When it’s over


Mac Strobel

On October 15, I had a surreal feeling, unlike anything I had felt before. The entirety of my soccer career came to an end in a single moment. As I stood in the middle of Jenison’s field, I wasn’t sad or devastated but instead stunned by the realization that I would never play another competitive soccer match. I’m not alone in this feeling, but it differs between sports and individuals.

  For some individuals such as Sr. Jevic DeVries, the end came early due to injury. Toward the start of the season, DeVries was diagnosed with a concussion. For most this wouldn’t be career ending as concussions usually take an athlete out of the game for a couple of weeks, but for DeVries that wasn’t the case. This concussion was DeVries’ fifth, and for contact sports, five concussions is the end of the line.

  DeVries described the pain he felt knowing that he wouldn’t be able to compete in his final season, “It was heartbreaking knowing that I’ll never get the chance to play again. This wasn’t something I could overcome, the dream was dead. Knowing that made everything football-wise just less exciting, almost. I didn’t lose interest in the sport, it just hurt knowing I couldn’t be a part of it.”

  Devries said he also felt a singular moment of realization that it really was over. His moment of realization didn’t come until hours after the concussion. Following the concussion, he felt dazed and wasn’t really in the moment. It wasn’t until late that night that he was able to grip reality and realize that this would be the one that the doctor would tell him that he was done.

  My feelings when the West Ottawa soccer team was knocked out of the playoffs were intense, even though it was clear we were not likely to make a deep state run. For the men’s tennis team this wasn’t the case, and making it to the state tournament fell out of reach by only a single point. One more win from any flight was all that held them from a chance at state. Sr. Paul Stryker was part of one of the doubles teams, and he knew that every one of the doubles teams would have to win if they were going to make the state tournament. Unfortunately, just prior to his own match he watched as one of his fellow doubles teams lose. He knew then that his match would be his last, but an individual regional title was still on the line.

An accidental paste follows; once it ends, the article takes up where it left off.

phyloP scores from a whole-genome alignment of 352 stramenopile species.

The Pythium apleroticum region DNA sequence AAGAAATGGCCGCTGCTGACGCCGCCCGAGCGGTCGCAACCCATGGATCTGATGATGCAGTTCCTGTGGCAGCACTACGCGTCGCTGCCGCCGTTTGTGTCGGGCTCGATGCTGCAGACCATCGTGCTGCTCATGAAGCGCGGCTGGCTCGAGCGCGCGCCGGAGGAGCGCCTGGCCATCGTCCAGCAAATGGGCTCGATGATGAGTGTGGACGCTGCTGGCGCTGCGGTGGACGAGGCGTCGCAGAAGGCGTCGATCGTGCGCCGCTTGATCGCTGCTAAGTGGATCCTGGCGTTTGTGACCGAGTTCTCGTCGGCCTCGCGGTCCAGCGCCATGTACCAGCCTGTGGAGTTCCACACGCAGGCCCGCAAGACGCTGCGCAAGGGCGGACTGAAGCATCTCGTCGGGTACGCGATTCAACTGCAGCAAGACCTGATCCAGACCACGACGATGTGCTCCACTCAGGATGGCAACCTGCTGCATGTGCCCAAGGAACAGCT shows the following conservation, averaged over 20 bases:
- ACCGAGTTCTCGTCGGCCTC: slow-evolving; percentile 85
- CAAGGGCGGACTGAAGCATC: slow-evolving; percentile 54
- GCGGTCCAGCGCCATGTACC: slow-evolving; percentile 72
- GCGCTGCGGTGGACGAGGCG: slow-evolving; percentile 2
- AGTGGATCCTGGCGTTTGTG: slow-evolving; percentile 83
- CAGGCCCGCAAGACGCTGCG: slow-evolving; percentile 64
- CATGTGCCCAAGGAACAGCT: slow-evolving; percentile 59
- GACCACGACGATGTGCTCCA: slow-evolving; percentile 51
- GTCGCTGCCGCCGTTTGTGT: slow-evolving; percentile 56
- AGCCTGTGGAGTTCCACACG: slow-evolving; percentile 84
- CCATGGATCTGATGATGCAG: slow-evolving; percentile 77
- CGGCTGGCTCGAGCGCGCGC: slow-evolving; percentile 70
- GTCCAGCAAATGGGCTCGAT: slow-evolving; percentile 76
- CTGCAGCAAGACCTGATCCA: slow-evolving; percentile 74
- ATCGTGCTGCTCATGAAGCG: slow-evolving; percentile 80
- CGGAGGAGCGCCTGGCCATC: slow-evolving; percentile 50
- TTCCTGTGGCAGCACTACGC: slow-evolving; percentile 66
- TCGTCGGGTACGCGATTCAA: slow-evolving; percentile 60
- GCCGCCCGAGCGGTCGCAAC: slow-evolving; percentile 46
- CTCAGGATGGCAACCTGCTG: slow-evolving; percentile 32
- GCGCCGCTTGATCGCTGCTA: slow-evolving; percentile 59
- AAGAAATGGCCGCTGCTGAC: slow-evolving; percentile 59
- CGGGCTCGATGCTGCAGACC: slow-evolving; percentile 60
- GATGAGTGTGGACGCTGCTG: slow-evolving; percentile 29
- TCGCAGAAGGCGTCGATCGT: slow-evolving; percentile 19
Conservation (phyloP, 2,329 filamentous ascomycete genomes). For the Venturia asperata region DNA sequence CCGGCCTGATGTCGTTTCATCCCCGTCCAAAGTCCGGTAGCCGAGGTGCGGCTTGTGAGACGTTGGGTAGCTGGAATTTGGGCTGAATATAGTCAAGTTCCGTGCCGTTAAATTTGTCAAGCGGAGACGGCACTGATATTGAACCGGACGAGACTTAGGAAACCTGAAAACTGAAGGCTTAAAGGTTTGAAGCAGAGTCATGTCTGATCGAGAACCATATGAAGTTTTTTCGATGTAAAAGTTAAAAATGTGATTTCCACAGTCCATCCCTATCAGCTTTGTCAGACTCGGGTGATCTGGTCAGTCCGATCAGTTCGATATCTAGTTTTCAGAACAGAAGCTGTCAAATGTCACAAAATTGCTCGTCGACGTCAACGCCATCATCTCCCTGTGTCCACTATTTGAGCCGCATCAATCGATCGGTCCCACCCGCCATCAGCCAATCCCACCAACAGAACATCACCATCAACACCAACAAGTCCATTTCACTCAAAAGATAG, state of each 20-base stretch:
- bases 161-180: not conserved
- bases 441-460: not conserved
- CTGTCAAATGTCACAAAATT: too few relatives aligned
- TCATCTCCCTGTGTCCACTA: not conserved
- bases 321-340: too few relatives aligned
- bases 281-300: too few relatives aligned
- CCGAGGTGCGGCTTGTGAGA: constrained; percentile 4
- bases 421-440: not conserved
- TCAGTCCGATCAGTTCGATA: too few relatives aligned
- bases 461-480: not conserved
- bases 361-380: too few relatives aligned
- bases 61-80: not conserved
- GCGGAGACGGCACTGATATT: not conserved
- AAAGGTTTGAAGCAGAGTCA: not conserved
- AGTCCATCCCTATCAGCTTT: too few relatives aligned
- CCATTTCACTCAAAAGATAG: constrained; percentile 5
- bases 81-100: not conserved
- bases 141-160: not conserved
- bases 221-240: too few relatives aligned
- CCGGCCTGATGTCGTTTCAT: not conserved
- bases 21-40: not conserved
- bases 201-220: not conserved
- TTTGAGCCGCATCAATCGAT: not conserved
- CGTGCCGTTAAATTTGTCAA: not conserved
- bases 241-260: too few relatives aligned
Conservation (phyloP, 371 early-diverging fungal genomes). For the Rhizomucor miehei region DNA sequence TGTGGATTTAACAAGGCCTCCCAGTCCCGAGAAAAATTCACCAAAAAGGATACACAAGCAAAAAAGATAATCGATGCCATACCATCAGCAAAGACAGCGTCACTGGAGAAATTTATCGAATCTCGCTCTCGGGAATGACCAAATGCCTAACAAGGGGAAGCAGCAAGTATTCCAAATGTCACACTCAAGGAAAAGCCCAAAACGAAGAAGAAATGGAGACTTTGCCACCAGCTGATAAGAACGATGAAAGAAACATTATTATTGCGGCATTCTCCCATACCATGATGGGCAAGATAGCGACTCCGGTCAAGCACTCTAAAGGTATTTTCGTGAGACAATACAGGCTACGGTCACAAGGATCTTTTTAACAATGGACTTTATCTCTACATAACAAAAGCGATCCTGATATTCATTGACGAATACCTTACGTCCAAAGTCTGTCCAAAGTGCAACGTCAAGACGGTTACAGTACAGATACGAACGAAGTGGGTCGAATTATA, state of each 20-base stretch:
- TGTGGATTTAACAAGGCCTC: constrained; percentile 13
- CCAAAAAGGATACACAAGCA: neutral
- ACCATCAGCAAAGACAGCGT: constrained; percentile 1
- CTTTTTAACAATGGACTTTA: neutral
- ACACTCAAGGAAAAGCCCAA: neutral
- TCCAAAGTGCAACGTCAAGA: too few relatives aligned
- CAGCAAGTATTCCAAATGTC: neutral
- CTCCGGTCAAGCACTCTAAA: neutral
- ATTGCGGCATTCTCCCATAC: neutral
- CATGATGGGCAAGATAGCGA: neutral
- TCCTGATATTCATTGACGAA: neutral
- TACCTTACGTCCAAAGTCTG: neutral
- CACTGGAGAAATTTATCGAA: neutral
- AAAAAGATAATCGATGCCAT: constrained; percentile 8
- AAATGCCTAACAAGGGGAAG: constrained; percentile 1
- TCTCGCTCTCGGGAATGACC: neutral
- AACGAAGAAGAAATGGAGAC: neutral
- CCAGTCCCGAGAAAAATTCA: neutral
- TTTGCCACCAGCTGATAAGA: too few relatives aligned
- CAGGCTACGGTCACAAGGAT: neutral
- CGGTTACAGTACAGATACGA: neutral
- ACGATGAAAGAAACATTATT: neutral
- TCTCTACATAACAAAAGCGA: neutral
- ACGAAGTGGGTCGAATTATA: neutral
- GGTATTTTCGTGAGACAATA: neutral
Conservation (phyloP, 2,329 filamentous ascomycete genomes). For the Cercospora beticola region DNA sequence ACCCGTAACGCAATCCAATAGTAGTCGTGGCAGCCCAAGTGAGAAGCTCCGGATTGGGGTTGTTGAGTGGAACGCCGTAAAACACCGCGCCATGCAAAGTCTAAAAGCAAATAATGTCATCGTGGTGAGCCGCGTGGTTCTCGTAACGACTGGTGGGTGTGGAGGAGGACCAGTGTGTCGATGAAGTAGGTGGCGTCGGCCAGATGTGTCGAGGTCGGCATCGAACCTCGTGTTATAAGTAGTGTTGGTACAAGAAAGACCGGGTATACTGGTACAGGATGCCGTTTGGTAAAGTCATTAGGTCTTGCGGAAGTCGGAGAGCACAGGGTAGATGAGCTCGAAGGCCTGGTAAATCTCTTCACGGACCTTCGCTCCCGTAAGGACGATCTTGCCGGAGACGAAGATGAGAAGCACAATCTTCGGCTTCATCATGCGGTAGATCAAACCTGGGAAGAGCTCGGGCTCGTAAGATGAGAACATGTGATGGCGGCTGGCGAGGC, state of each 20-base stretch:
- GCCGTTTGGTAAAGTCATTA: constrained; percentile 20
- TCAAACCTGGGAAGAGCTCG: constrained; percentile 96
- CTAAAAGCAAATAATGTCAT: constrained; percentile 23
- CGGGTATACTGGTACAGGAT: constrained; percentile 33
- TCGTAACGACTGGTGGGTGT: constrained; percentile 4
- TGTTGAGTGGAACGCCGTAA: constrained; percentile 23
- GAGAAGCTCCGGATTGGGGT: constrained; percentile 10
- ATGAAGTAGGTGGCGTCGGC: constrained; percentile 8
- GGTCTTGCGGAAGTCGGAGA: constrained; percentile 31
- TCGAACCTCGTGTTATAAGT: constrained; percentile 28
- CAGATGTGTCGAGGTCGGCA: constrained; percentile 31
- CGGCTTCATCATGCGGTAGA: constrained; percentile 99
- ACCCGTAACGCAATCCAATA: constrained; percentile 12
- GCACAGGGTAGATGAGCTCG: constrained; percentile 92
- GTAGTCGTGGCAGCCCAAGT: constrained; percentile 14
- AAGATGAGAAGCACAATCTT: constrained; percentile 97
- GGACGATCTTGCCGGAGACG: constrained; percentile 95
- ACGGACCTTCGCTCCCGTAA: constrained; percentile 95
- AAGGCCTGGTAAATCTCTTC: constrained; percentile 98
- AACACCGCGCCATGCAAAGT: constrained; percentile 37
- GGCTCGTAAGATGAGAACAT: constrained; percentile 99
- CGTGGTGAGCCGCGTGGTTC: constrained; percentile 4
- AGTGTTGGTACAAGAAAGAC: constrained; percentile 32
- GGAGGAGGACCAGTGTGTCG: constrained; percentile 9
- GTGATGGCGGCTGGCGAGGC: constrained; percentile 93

Stryker was able to win his final match and a regional title, but the feeling was still bittersweet. “Many flights in our team could have competed for very high spots in the state and not having that chance especially after me and my partner won the region really stung.”

   Sr. Jake Holstege also felt the pain at the end of the football season. Holstege wasn’t ready for the season to be over. Panthers football suffered a tough loss in their first playoff game after making a large comeback. The loss kept them from the playoff run they had hoped for, and like so many of the players, Holstege was heavy hearted.

  “It was really weird thinking about how I never would be able to play football again. I’ve made so many friendships through this sport, but I’m never going to be able to gain another friend through football.” The days following the playoff loss, a heaviness seemed to hang around the players. The conversation with players was still happy and light, but no one really mentioned that football was over. Many players still seemed in denial as if they still believe that they had practice on Monday.

  The West Ottawa volleyball team had a successful regular season. For Sr. Abbey Veldhof, the great regular season and the way that the team had played throughout the year overshadowed the loss that ended the season. Veldhof was still disappointed that the season was over. She knew that her team could have made a much longer run in districts, but the season still felt successful, and she was happy to be part of it.

  It wasn’t until much later that the sadness set in. Veldhof said, “It took a week to really hit me. I had not played volleyball for a whole week and I knew my senior season was over. I got sad thinking about it and I just wanted to be back playing again.” Sometimes that empty feeling settles in after a week, not right after a loss. Once the gloom sets in, though, it hurts like it does for so many other athletes.

   For seniors, the pain of the conclusion of a season is very real. The sports that athletes  grew up playing, building friendships along the way, are suddenly done. Athletes react in similar fashion to the closure of a season: it hurts.